Right. Let's talk about Kill la Kill. If there's one show out there that will proudly take the title of 'Extravagant Craziness', then this show will do just that and display it in a blinding beacon for the whole world to see; while being bare-naked in fact! Or to put it another way, it's basically an extraordinary trip through everything that you can find in an action anime.

My reaction, or set of reactions I should say, from the first episode can be extended throughout the whole show. That one single episode is honestly enough to outline what Kill la Kill's explosive entertainment is all about: a condensation of bewildering, eccentric, exciting, loud, crazy, eroticized, flashy, and wacky qualities. And there are 24 episodes of that. I think it's easy to visualize just how wild of a ride this was.

So, without further ado...

Enter Honnouji Academy! One crazy school where powerful clothes decide your social hierarchy and shouting like a maniac is everyone's favorite pastime. You can find a nudist teacher who has nipples that glow a purplish pride, all kinds of not-so-normal clubs, and a strong student council called the Elite Four that's led by an even more strong girl named Satsuki here. Yeah, a pretty weird school to be enrolled to but worry not! Beneath all of these stylized absurdities, there's an actual story that knows how to intensify common battle tropes to entertaining levels, with a chain of events that never fails to leave me excited for the next one.

Ryuuko Matoi is the protagonist we're following this time around. After circumstances led to her finding Senketsu, a sentient sailor suit who grants her great powers, she's now able to start an arduous journey and challenge Honnouji Academy, the place where she can find the answers to the murder of her father. A loner at first, but gradually accumulates into a girl who is reckless, badass, easily embarrassed, and earnest all at the same time, she personifies what it means to be a well-rounded female lead. The first half is particularly essential to establish the crazy world of Kill la Kill, although the seemingly constant clashing does make it a bit draggy at times. However, it's still important in providing a background to the parentless Ryuuko; most importantly, in how she grows up to being taken in by an eccentric family. She might look like someone who only has an attitude to fight anyone for her own benefit, but when you see her softening up to caring people, blandness is definitely not a part of her characterization.

Of course, other characters are also here to steal the show. Not a single one of them are what you should consider to be normal people. Just imagine what it's like when a show has a large cast of unrestrained quirkiness—with all boasting their own crazy fighting style and personality—then let them duke it out wherever they go. Hopefully, what you imagined is a fast-paced battlefield full of exaggerated entertainment. From tough people like Satsuki and the Elite Four, to the weird exhibitionist teacher I mentioned before, and even buffoons like Mako, everyone weaves together into an overall thrill that's simply engaging to experience the whole way through.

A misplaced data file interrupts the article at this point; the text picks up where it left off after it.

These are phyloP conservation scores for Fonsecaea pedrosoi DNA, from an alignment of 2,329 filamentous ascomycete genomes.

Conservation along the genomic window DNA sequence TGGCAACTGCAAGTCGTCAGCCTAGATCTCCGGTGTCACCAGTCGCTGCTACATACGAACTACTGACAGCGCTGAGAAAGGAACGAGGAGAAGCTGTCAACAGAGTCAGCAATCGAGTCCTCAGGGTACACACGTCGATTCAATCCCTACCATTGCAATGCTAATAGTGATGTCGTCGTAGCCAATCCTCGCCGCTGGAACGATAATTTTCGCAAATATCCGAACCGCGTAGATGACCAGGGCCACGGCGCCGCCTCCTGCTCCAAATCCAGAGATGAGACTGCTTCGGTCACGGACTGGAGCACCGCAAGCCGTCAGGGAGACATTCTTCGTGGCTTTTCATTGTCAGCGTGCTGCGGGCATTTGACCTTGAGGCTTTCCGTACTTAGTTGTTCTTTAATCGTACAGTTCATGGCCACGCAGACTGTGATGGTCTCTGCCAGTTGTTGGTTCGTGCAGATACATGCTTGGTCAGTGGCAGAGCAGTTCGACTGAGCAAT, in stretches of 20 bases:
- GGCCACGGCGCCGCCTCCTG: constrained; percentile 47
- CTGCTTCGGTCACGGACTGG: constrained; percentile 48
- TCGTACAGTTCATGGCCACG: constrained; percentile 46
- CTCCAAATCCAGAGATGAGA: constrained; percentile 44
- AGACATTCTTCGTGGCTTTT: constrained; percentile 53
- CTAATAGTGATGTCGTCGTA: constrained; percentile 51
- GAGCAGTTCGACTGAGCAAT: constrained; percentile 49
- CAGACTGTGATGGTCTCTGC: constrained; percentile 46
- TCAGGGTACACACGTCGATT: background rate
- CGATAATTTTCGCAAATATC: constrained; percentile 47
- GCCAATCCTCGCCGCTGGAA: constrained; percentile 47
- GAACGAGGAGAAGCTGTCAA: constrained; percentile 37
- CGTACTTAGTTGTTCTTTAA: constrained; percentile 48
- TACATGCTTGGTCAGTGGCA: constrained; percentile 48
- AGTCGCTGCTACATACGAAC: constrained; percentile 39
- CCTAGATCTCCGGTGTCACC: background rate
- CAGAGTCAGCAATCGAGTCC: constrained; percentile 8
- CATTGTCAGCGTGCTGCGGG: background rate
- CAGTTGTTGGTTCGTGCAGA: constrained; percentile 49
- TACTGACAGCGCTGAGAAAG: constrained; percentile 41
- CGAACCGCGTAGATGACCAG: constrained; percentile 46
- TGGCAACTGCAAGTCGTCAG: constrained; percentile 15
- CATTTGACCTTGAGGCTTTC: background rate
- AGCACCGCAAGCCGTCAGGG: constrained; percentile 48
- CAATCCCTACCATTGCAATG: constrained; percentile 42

Another thing worth mentioning are the overarching themes that are entwined within Kill la Kill itself. The family stuff I've discussed already is perhaps the most notable one, but things like fascism in Honnouji Academy, womanhood through the female characters, and the fashion of the clothing powers made of Life Fibers—which serves as another pivotal mystery in conjunction with the murder of Ryuuko's father—are some of the other topics that are present here. These underlying connections to real-world society may be glazed by over depending on how much knowledge you have, but if you pick them up, you'll realize there are a lot more interesting layers to this show than just mere exaggerations and fan services.

Then there's the art. Yep. The one that's responsible for giving the show its own distinctive style—and it's marvelous to look at. The cel-shaded appearance exudes so many great personalities, with Trigger using a large number of visual techniques such as warm red tones, magnified expressions, bold typography, blinding rays of light, bizarre clothes designs, physics-defying animation, dramatic speed lines, and a mostly well-blended use of CGI to go all over the place; anywhere and anytime it wants. As simple as that. It embraces chaos and it's not afraid to be chaotic, which makes up for a lot of exciting action scenes. The only thing that slightly diminishes the show's fast-paced nature is with its tendency to repeat certain scenes, but they aren't detrimental enough to ruin the epic cinematography.

Similarly, an arrangement of booming soundtracks can be heard alongside the visual, another technical aspect that packs an energy to turn the over-the-top levels up to the highest elevation. Most notably for the character themes, every time the tracks start playing in the background, you'll know it's time for the scenes to get some majestic propulsion. And I also have to say. This show is loud. The characters are loud, the battles are loud, the comedies are loud. Roaring is what it will always blast and there's never a dull moment around when you have that for the entire run-time.

In the end, Kill la Kill is a crazy show, but it's crazy good. It takes everything that is great in an action anime and energizes them up like an adrenaline rush, making for an entertainment that's a blast to watch through. Just don't lose your way watching this. Stay on the path for the entire ride, because you're about to get fully pumped-up.

87 /100
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